- Chinese-owned British Steel said it may eliminate up to 260 U.K. jobs as a result of the proposed closure of its coking ovens in Scunthorpe.
- The company says steelmaking in Britain remains "uncompetitive" despite cost cutting.
- Last year, it reported a £120 million increase in its energy bill and a £70 million hike in its annual carbon costs.
LONDON — Chinese-owned British Steel said it may eliminate up to 260 U.K. jobs as a result of the proposed closure of its coking ovens in Scunthorpe, as steelmaking in Britain remains "uncompetitive" despite cost cutting.
"We have taken action to reduce costs within our control; however, steelmaking in the UK remains uncompetitive when compared to other international steelmakers," British Steel CEO Xifeng Han said in a statement emailed to CNBC.
"Our energy costs, carbon costs and labour costs are some of the highest across the world, which are factors that we cannot influence directly."
Chinese steelmaker Jingye Group purchased British Steel in March 2020 and says it has invested £330 million ($399 million) in capital projects during its first three years of ownership. British Steel employs 4,700 people, of whom 4,300 are based in the UK.
Last year, the company reported a £120 million increase in its energy bill and a £70 million hike in its annual carbon costs, saying "decisive action" was required because of surging operating expenses.
"Jingye is committed to our long-term future but decarbonisation is a major challenge for our business and, like most companies, we're facing significant challenges because of the economic slowdown, rising inflation and exceptionally high energy prices," the company said.
Energy costs spiked over the course of last year, as sanctions in response to Russia's invasion of Ukraine tightened European access to Moscow's supplies.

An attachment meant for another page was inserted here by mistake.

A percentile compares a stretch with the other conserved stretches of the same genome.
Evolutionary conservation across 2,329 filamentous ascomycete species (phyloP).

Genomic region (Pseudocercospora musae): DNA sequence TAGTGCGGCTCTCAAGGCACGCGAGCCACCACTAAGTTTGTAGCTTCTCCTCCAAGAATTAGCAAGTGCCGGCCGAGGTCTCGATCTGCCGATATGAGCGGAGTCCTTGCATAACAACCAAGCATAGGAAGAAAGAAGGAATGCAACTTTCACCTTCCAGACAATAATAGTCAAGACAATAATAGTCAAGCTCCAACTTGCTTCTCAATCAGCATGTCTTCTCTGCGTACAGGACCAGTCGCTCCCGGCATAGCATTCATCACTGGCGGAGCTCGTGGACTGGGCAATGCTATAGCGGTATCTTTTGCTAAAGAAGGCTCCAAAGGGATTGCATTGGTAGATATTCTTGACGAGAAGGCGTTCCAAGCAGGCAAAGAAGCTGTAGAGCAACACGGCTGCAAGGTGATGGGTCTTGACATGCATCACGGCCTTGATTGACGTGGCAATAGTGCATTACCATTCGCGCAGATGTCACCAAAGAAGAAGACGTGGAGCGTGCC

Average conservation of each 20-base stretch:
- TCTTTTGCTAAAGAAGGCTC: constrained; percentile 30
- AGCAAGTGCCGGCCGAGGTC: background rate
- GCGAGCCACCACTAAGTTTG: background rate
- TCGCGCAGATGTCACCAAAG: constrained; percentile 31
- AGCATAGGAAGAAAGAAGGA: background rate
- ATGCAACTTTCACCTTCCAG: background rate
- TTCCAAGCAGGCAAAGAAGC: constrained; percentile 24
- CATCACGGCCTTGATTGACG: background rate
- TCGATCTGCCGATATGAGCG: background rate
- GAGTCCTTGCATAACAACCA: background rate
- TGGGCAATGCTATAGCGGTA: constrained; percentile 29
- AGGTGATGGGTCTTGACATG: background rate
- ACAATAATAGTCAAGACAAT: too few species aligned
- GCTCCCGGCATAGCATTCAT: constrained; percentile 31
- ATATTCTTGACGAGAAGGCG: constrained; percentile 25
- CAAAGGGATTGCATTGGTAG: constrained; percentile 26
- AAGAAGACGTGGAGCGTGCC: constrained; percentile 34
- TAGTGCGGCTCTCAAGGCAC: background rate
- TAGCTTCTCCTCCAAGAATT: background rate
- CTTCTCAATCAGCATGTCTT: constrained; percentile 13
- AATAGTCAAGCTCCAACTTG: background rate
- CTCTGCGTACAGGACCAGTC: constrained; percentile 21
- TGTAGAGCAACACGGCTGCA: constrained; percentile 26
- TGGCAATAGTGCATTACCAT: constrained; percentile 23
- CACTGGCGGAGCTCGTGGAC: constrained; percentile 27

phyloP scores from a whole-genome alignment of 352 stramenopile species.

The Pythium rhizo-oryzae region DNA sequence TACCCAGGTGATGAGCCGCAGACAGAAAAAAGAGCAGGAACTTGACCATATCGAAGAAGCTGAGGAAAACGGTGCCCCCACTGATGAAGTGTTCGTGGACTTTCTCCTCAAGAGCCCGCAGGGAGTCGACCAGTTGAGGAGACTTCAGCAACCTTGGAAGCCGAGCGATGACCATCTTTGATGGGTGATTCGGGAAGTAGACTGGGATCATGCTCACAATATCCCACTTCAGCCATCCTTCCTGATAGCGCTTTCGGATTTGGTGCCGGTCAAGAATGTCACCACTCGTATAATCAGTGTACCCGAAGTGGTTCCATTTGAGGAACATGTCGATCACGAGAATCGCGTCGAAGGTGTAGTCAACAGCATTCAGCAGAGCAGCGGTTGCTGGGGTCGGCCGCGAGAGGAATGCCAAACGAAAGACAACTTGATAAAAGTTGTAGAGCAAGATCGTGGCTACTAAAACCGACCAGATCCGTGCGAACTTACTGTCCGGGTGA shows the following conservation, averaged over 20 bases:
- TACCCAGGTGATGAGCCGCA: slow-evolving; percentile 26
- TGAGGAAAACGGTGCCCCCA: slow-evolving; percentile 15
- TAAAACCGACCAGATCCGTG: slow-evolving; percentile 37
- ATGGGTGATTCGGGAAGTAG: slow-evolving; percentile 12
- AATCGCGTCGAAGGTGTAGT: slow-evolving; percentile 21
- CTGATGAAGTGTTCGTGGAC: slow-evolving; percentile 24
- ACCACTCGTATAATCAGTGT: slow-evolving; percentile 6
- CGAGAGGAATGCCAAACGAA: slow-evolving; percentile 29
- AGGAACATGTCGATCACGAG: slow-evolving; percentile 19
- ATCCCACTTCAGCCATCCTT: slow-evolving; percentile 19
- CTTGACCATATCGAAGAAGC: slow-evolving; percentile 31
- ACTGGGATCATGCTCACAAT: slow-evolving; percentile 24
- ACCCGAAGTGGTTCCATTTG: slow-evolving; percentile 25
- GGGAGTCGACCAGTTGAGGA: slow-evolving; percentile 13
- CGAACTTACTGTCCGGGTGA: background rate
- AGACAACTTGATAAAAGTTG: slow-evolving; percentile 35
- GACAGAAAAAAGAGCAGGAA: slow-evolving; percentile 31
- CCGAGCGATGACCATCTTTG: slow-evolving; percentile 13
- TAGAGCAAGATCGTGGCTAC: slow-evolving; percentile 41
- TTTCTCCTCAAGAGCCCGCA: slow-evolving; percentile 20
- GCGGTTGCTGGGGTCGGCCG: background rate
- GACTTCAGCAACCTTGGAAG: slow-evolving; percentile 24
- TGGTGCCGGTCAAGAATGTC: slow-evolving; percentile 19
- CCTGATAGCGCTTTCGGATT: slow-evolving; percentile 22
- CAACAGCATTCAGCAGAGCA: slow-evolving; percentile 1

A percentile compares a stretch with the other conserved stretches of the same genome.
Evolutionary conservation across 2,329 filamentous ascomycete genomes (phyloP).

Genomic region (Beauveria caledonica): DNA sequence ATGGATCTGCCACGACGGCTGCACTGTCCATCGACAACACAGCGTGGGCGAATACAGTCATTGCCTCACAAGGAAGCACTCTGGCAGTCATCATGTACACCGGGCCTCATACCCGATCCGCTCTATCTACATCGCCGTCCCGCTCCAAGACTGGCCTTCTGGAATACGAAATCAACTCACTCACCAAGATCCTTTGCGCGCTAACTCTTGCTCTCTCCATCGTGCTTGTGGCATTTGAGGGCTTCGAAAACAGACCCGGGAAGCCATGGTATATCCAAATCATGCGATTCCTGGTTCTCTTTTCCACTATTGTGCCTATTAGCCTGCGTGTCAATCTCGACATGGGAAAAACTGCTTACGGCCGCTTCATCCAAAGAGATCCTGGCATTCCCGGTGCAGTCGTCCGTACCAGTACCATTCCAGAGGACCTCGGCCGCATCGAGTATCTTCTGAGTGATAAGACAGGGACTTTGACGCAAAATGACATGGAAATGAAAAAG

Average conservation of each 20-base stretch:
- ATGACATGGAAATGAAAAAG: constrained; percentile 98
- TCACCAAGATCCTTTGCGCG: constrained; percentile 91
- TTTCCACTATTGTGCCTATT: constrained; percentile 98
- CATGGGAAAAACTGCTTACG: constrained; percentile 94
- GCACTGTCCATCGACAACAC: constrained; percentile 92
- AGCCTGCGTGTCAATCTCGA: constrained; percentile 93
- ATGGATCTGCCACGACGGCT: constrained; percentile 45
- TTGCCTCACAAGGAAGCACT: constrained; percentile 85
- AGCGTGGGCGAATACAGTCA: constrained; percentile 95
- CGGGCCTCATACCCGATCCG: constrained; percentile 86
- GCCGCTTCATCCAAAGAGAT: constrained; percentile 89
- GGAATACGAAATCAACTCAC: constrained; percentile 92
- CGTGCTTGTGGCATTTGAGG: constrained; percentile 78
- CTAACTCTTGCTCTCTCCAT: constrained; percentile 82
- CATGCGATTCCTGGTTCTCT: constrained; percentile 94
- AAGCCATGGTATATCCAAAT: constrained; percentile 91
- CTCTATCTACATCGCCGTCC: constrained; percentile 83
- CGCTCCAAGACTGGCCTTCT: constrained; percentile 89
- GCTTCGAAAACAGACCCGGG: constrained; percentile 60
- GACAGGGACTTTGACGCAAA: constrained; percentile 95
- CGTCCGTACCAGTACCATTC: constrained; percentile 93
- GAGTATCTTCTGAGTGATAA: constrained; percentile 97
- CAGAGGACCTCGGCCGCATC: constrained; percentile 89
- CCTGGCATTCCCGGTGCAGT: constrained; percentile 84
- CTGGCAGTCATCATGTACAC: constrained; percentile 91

The government has been holding protracted discussions over a £300 million support package to British Steel, according to national media reports.
"It is very disappointing British Steel has chosen to take this step for its employees while our negotiations with the sector are ongoing," a U.K. government spokesperson said by email. The British administration has been in talks to agree a long-term solution with British Steel over recent months.
"The negotiations on a support package for our steelworks, worth hundreds of millions of pounds, are still ongoing with the Government. So, I am deeply disappointed that Jingye has taken what is a commercial decision to make this raft of redundancies," said Holly Mumby-Croft, member of parliament for Scunthorpe, in a statement.
"Jingye's actions lead to questions over their commitment to our steelworks and their commitment to the community that they are a part of here in Scunthorpe."
Unions have blasted the announcement, flagging long-term industry risks and potential strike action:
"We will not accept redundancies and nothing is off the table when it comes to protecting our members' jobs," said Alun Davies, national officer at steelworkers' union Community, in a statement.
"British Steel's plan to close the coke ovens could have a catastrophic impact on jobs and steel production at Scunthorpe and the UK as a whole," he noted, flagging the company could henceforth depend on "unreliable imported coke" and put at risk Britain's ability to produce British steel for national infrastructure.
The Unite union called on British Steel must provide further disclosure over Scunthorpe or face potential industrial action.
"This union has not yet seen any financial justification for the closure of the coking ovens. British Steel needs to come clean and open its books in order to try to justify its decisions," said Linda McCulloch, national officer for Unite. "Unite will pursue every avenue, including industrial action, to defend members' jobs at British Steel."